This study aimed to assess the perception of Mental Health and Psychosocial Support (MHPSS) services’ availability and accessibility for Men who have Sex with Men (MSM) living with HIV in Guyana’s administrative regions 3, 4, 6, and 10. Additionally, the research sought to identify prevalent mental health challenges among this population, determine their preferred MHPSS needs, and explore their responses to identified support needs.
A purposive sampling strategy was employed to select participants from the HIV-infected MSM community. Focus group discussions (FGD) and questionnaires were used as qualitative research methods to gather data.
The study engaged 90 HIV-infected MSM participants, achieving a 100% response rate. The findings illuminated community members’ perspectives and preferences regarding strategies to enhance mental health and psychosocial support. Stigma and discrimination emerged as significant barriers to accessing support, contributing to feelings of isolation and social withdrawal. Recommendations included raising awareness, providing education, and establishing accessible support services. Participants also emphasized the importance of job opportunities, recreational activities, and LGBTQ-friendly policies.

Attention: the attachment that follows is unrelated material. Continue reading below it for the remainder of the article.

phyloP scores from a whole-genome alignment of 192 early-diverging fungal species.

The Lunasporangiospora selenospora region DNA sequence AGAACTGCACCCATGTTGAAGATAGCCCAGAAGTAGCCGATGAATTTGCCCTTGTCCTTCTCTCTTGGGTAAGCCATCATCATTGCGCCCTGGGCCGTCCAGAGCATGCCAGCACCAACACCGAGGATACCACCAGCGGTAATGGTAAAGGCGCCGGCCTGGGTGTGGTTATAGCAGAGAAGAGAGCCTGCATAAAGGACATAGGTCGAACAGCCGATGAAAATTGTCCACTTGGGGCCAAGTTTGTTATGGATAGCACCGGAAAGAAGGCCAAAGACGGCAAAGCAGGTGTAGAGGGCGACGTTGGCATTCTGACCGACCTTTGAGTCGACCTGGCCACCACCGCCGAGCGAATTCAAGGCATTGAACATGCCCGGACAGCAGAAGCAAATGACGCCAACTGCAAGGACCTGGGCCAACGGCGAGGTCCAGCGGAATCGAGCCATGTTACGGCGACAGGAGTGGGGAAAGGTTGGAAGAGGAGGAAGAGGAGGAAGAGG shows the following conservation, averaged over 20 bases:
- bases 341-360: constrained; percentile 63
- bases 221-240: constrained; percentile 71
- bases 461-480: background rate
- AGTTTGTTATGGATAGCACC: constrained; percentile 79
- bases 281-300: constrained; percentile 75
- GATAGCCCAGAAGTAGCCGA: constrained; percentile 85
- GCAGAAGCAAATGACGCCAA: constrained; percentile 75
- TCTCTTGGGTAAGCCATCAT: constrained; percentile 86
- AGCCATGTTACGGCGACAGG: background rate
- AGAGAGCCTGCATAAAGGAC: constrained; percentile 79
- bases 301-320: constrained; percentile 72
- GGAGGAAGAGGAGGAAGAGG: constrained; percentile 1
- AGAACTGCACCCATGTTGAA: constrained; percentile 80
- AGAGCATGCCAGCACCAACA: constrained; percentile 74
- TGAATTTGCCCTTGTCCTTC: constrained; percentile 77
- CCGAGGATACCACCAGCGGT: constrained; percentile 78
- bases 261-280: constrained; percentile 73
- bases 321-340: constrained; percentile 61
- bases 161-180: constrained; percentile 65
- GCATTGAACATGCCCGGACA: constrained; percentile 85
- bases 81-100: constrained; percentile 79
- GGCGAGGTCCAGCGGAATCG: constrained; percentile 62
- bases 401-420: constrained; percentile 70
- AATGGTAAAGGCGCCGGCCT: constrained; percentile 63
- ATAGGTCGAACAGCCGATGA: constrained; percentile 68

In conclusion, this study underscores the need for addressing stigma and discrimination within the MSM HIV community in Guyana. It emphasizes the importance of creating awareness, educational initiatives, and accessible support services. Additionally, it highlights the significance of promoting job opportunities, recreational activities, and LGBTQ-friendly policies. The findings serve as a foundation for future research and community-based interventions aimed at improving mental health and psychosocial support for this vulnerable population.